September 5, 2011
Stop back for coverage and analysis of tomorrow’s hearing here at P8TT. Coverage begins at 8:30 AM PST -Adam
By Matt Baume
More courtroom drama over Prop 8, with new arguments and a new judge. Recent surveys have been so encouraging for our side that this week our opponents resorted to creating a fake survey to spread misinformation. And civil unions are poised to make way for full marriage equality in Scotland and New Zealand.
Early last week, a federal court heard arguments about releasing the tapes of the Prop 8 trial. The Prop 8 Proponents claim that the footage needs to be kept secret, citing their witnesses’ privacy concerns. Of course, those witnesses have been more than happy to appear on television in the past — it’s just now, that they’re under oath and penalty of perjury, that they’re suddenly camera shy.
The court’s expected to rule on the issue any day now. But in the mean time, there’s a second hearing this week before the California Supreme Court. That one’s much more complicated, and involves a legal principle called standing. The American Foundation for Equal Rights has put together a comprehensive Q&A to get you all caught up on what’s going on, but here’s the abbreviated version: The Supreme Court is going to help figure out whether the Prop 8 Proponents have the legal authority to defend Prop 8 on appeal. You can follow @AFER on Twitter for live coverage of the hearing Tuesday morning at 10am PST. Courage Campaign’s Ana Beatriz Cholo will also be live-tweeting from @couragecampaign and @equalityontrial.
The good news is that no matter how the Supreme Court rules, we win. If their ruling results in the Proponents not being able to defend Prop 8, then the case is over, and we can start dismantling Prop 8 for good. If the Proponents can defend Prop 8, then we’ll have a chance to take the case all the way to the Supreme Court of the United States, where we’ll win on the merits of the case. Don’t forget, our side introduced overwhelming evidence during the trial, and their side could only muster two witnesses, both of which have such serious credibility issues they want to destroy the video of the trial.
That Supreme Court hearing happens on Tuesday of this week, the 6th. And there’s one more complication: it’ll the the first oral argument before the court’s newest justice, Goodwin Liu, who was just sworn in a few days ago. Liu has an excellent track record on LGBT equality, and strongly supports the freedom to marry. But Tuesday’s hearing isn’t specifically about marriage. It’s a technical squabble over the way that California law works in general. So, the Supreme Court will make a general rule about state law, and then it’s the Ninth Circuit that will decide how that ruling affects this particular case.
That’ll take quite a few weeks. So, cross your fingers for a ruling before New Year’s, but don’t be surprised if the appeal isn’t settled until sometime in 2012.
In the mean time, it seems like more and more surveys come out each week that show a dramatic surge in support for marriage equality. This week, we got new data from New Jersey, Pennsylvania, and from a national survey of young people. And there was also a rumor about a survey in North Carolina that showed us losing ground — but that turned out to be a phony trick by our opponents.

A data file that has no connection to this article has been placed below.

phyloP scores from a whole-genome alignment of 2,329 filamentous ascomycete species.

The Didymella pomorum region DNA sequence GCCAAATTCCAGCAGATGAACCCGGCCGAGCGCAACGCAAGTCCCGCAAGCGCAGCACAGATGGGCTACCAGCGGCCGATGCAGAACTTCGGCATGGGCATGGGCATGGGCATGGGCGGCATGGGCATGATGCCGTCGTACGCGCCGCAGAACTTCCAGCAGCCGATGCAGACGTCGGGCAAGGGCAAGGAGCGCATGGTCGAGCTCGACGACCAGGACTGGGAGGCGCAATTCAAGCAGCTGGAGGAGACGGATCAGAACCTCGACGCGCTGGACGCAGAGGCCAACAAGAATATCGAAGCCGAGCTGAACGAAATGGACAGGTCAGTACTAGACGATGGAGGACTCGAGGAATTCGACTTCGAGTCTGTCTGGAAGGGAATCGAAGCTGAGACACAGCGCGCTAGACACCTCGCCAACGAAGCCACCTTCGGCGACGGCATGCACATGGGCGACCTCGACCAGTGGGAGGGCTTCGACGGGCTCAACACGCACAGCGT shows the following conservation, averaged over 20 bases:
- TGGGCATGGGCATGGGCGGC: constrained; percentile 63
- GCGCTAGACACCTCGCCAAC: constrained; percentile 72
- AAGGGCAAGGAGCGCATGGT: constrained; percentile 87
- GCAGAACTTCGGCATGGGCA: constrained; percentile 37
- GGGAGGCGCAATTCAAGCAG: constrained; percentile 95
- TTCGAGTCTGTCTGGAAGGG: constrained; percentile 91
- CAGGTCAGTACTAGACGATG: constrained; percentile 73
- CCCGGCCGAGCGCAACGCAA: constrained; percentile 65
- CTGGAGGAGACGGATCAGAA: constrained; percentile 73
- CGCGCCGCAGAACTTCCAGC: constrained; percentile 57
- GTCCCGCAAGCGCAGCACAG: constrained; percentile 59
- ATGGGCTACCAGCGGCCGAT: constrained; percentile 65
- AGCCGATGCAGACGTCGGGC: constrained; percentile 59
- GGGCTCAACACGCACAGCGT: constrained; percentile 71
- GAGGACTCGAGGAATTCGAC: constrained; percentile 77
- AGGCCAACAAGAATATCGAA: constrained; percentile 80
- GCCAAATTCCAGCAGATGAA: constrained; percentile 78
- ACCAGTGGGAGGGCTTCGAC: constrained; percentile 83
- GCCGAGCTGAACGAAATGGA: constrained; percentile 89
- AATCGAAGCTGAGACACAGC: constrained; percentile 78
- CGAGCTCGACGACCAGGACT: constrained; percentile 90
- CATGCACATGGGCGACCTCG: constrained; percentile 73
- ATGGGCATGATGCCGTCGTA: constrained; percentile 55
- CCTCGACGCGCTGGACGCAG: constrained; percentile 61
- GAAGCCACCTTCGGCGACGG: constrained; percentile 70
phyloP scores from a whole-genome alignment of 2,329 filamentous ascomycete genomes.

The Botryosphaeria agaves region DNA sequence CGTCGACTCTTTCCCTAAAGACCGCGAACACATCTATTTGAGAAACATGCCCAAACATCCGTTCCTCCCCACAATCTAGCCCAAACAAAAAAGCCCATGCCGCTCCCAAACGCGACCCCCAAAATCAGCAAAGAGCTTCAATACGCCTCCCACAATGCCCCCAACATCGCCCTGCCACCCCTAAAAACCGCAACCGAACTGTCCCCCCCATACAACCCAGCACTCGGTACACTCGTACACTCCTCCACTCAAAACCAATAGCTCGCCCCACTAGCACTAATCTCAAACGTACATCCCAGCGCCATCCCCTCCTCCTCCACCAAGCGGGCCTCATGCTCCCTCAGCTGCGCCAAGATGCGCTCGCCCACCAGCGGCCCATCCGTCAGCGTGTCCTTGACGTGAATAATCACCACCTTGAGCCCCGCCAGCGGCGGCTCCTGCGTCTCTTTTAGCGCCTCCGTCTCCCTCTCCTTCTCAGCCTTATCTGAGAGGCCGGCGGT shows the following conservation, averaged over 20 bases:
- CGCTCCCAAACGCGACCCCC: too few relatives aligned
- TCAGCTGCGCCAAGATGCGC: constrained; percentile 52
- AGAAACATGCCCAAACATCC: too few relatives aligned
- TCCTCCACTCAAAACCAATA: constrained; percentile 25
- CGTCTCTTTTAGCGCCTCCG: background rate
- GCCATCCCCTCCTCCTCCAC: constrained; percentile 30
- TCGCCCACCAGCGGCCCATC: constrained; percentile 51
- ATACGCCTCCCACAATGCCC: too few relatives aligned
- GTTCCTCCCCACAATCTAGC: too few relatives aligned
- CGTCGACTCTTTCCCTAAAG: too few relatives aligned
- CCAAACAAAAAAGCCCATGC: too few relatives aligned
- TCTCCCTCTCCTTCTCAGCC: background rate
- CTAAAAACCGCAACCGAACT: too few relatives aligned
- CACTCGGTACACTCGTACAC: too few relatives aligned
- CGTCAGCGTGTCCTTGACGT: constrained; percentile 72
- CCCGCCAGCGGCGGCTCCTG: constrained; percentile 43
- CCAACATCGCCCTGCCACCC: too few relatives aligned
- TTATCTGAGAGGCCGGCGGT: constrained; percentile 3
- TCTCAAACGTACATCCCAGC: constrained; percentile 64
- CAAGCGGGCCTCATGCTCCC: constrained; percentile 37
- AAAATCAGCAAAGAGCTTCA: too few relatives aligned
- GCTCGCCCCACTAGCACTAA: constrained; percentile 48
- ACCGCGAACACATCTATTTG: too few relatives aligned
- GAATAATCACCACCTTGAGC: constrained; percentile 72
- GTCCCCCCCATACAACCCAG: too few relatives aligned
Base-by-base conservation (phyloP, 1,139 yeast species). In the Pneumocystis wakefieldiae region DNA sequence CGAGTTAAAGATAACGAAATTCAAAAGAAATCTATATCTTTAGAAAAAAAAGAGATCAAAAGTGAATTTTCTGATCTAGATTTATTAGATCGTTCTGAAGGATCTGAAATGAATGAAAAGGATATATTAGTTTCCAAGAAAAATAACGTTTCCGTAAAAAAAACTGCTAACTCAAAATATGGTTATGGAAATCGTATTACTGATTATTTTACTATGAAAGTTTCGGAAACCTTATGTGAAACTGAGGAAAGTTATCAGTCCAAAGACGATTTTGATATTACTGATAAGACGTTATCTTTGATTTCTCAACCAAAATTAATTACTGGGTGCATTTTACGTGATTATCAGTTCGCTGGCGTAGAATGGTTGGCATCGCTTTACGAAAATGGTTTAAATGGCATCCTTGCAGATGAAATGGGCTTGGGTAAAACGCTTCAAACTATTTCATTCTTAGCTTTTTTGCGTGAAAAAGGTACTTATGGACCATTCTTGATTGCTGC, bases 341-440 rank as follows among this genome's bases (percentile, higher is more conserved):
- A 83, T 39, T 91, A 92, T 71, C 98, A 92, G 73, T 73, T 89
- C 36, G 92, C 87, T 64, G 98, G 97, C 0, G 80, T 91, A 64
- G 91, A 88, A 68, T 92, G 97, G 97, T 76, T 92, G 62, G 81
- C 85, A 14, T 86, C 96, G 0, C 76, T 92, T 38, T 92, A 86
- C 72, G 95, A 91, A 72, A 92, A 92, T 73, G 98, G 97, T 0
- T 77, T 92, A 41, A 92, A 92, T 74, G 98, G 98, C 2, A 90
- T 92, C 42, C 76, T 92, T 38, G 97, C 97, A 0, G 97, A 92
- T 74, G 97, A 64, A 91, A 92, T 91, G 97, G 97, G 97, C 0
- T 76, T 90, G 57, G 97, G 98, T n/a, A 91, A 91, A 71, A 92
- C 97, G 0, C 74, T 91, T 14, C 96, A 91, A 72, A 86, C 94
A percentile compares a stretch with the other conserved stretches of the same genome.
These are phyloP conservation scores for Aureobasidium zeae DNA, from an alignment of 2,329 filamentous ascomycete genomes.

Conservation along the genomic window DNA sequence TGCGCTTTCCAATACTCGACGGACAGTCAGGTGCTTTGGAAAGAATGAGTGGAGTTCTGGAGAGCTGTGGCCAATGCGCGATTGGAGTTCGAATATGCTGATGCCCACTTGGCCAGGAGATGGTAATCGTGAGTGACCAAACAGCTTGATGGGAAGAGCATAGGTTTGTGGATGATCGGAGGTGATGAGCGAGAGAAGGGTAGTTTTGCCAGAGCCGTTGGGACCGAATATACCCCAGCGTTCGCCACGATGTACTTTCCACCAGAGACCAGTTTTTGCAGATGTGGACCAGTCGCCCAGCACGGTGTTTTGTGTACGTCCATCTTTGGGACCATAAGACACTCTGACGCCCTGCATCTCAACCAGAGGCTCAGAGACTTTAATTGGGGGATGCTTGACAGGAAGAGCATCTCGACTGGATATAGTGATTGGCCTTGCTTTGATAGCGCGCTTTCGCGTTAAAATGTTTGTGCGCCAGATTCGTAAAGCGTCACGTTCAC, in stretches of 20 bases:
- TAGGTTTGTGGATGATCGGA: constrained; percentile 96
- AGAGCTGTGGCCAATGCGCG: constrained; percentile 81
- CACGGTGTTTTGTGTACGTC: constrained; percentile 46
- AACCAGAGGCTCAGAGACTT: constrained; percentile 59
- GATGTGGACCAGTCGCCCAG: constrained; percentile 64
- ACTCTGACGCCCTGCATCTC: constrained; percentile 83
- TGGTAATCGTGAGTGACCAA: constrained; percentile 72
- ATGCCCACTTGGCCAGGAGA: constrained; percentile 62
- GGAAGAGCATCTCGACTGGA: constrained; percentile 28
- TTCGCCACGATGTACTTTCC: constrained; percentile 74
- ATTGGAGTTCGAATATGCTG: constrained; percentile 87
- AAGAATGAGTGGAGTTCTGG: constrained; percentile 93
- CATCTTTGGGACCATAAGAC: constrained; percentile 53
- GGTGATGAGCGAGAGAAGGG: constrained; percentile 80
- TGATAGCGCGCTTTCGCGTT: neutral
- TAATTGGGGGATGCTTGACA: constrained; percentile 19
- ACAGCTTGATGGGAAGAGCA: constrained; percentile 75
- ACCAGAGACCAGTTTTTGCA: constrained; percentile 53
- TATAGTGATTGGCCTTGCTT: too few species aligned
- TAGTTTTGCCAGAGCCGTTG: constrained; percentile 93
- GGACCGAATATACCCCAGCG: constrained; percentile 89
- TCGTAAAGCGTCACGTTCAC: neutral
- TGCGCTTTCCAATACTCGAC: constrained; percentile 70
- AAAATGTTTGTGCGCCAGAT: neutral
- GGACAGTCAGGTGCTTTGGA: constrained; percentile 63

Let’s start with the young people. A new survey by the Public Religion Research institute shows 62% of Millenials supporting marriage, including a near-majority of young evangelicals.
Over in New Jersey, 52% of likely voters favor marriage, with just 32% opposed. That support rises to 58% for civil unions, but remember: a commission found three years ago that New Jersey’s civil unions fail to offer the same protection for families as marriage.
In Pennsylvania, 50% favor marriage, and 62% favor civil unions. There is a marriage equality bill in the legislature right now, SB 461. But it hasn’t moved since it was referred to the judiciary committee in February.
And in North Carolina, a survey showed that voters supported an upcoming measure to ban civil unions. But that didn’t sound quite right, and Equality North Carolina dug into the numbers to find the truth. And the truth is that the survey was conducted by anti-gay activists and asked misleading questions. More accurate polling shows that 57% support marriage or civil unions.
Nevertheless, the North Carolina Chamber of Commerce has been dragging its heels on taking a position on the measure. This week representatives said that they hadn’t seen any evidence that marriage equality benefits businesses. That’s a disappointing position, because in truth, the evidence is overwhelming. Over the last few years, the Williams Institute at UCLA has published study after study, the most recent showing that full national marriage equality would generate nearly $17 billion in expenditures.
In international news, Scottish legislators have launched a consultation with constituent groups over legalizing marriage. Polling so far is encouraging, with 60% supporting marriage to 19% opposed.
And activists in New Zealand announced plans for a march to Parliament on October 20th to demand that the country replace civil unions with full marriage.
Those are the headlines, visit us over at MarriageNewsWatch.com for more on all these stories and more.
We’ll see you next week.